Notice that love is a command. And contrary to all those sappy Hallmark movies where the beautiful girl falls for the handsome guy and in the end, they fall in love for ever, may we be reminded that love is not a feeling, is not just something reserved for the one we have strong sexual desire for…

       But love is a choice to act in another’s best interest for their spiritual growth, and so we can love someone we do not like, someone who is an enemy, someone with whom we have profound differences.


And believe it or not this threatens the Pharisees and the Sadducees.

       Love threatens the ones with power. Love threatens those who hoard the wealth. Love threatens the ones who determine who is worthy and who is not. Love threatens the ones who make and enforce the rules. Love threatens the ones who use violence to get their way.

Love threatens those who judge, criticize, condemn, exclude and send people to hell.


And when Jesus asks the Pharisees the somewhat complicated question: if David calls the Messiah Lord, how then can the Messiah also be David’s son…

…know that Jesus is making a point. If the Messiah is greater than David, then more important than restoring the rule of David and all that implies about power and law and place and hierarchy in Israel, is the Messiah’s way of love of God and love of neighbour.


       And may I remind you that this concept of love is not just a Jesus thing. Jesus puts together two scriptures from the Old Testament from Deuteronomy 6:5 and from Leviticus 19:18.

On these two commandments hang all the law and the prophets.

This story of the greatest commandments being love is found in all three synoptic gospels.

       John’s gospel has Jesus saying that he gives us a new commandment: Love one another.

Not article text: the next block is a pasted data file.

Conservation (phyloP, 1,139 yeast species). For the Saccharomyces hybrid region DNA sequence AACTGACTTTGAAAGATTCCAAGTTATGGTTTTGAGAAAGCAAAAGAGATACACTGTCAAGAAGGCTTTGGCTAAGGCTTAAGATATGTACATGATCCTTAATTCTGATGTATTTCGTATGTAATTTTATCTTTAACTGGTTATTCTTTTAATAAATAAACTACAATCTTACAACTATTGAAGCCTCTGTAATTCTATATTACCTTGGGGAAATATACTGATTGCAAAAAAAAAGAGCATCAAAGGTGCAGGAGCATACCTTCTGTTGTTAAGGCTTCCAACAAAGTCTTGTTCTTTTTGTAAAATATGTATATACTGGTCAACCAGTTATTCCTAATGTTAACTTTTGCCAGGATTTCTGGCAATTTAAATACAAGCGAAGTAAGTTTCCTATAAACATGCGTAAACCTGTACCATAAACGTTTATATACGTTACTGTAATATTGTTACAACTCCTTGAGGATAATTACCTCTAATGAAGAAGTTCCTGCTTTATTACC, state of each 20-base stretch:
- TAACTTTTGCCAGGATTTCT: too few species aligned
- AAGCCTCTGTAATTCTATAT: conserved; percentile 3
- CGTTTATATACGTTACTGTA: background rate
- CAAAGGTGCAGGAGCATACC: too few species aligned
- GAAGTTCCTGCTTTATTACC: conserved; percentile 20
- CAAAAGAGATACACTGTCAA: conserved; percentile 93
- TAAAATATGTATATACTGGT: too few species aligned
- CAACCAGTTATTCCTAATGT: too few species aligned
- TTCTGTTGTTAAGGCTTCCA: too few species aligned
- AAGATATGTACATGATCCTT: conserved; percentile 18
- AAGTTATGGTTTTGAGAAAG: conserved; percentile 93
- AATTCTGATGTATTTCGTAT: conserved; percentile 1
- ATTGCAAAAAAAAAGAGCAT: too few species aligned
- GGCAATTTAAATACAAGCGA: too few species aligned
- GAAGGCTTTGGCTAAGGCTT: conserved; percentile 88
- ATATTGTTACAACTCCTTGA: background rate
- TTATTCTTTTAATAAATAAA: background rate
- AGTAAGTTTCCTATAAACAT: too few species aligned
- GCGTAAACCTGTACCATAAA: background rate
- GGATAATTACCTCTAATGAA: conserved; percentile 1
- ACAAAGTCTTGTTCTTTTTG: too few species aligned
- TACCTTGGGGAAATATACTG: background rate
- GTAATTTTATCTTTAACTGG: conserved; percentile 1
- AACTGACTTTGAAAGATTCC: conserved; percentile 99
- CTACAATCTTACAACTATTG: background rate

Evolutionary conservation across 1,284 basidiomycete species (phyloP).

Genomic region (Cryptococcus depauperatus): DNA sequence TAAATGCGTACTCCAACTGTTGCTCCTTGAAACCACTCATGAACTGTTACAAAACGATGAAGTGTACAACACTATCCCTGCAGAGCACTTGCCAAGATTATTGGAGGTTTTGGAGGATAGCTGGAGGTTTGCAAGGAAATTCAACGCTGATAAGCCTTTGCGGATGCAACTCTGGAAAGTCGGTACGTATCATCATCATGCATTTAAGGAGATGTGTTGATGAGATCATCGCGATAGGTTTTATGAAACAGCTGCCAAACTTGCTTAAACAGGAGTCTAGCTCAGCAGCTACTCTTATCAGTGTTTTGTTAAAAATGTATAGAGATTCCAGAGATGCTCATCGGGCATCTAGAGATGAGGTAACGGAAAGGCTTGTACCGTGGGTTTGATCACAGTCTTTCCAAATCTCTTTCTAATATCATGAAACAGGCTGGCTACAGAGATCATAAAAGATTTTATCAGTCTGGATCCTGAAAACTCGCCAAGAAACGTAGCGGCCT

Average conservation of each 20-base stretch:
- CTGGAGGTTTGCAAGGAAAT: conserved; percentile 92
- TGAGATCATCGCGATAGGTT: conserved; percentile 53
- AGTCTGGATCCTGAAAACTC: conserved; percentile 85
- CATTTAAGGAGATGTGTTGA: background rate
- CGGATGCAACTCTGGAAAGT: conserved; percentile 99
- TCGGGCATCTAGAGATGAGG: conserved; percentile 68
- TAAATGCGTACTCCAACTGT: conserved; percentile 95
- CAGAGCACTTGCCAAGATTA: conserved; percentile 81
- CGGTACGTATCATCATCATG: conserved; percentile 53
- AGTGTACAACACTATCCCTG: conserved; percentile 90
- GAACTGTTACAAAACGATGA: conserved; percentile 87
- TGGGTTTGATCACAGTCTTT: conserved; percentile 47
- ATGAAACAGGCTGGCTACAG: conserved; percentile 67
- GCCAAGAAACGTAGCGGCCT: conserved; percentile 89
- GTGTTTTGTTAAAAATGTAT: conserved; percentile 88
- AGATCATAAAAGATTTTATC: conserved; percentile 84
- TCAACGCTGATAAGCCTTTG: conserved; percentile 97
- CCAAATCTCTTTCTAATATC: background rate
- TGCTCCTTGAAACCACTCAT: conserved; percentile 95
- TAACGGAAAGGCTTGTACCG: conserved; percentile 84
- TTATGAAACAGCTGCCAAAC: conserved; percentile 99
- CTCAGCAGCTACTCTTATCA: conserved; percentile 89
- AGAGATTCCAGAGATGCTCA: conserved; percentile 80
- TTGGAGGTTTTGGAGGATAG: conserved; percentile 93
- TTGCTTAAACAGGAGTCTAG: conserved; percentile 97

And the commandment to love neighbour in not just from the Jewish law and highlighted by Jesus, but is found repeated by Paul in Romans 13 and Galatians 5 and is also found in the letter of James.


Jesus puts the love of God together with loving one’s neighbour, so that to love God is to love neighbour, and when we love our neighbour, we are loving God.

And of the 600 and some commandments of the law Jesus says there are those that are more important than others.

       It is a general principle of biblical interpretation. When you find two contradictory scriptures, and you will, then which scripture takes priority?


       Jesus facing his imminent death, with people trying to trick him and expose him as a fraud, when asked what is the most important thing…

       He doesn’t answer the most important command is to eat healthy

He doesn’t say that the most important thing is to kill your enemies…

He doesn’t say that the most important thing is to believe the bible and have the right theology.

He doesn’t say which church to attend, or whom to exclude, or even tell us to be good.

Jesus tells us to love. That’s it. Love God and love your neighbour. And your neighbour is everyone you meet.


When you come against different theologies, different morals, different scriptures, different personalities, different church groups, different books…


The guiding principle is love. Does this lead to liberation, equality, compassion, service or love? Or does this lead us to violence, oppression and inequality?


We all make choices when we interpret scripture so why not choose love?


       Love is at the core of who we are and who we should be.

       Do we really believe that?


The British author Karen Armstrong who joined a convent as a teenager, is a prolific respected religious author.

She wrote that Jesus spent a lot less time talking about theology and went around being compassionate and loving people.

In her book: 12 steps to a Compassionate Life she wrote:


The principle of compassion lies at the heart of all religious, ethical and spiritual traditions, calling us always to treat all others as we wish to be treated ourselves. Compassion impels us to work tirelessly to alleviate the suffering of our fellow creatures, to dethrone ourselves from the centre of our world and put another there, and to honor the inviolable sanctity of every single human being, treating everybody, without exception, with absolute justice, equity and respect.

It is also necessary in both public and private life to refrain consistently and empathically from inflicting pain. To act or speak violently out of spite, chauvinism, or self-interest, to impoverish, exploit or deny basic rights to anybody, and to incite hatred by denigrating others — even our enemies — is a denial of our common humanity. We acknowledge that we have failed to live compassionately and that some have even increased the sum of human misery in the name of religion.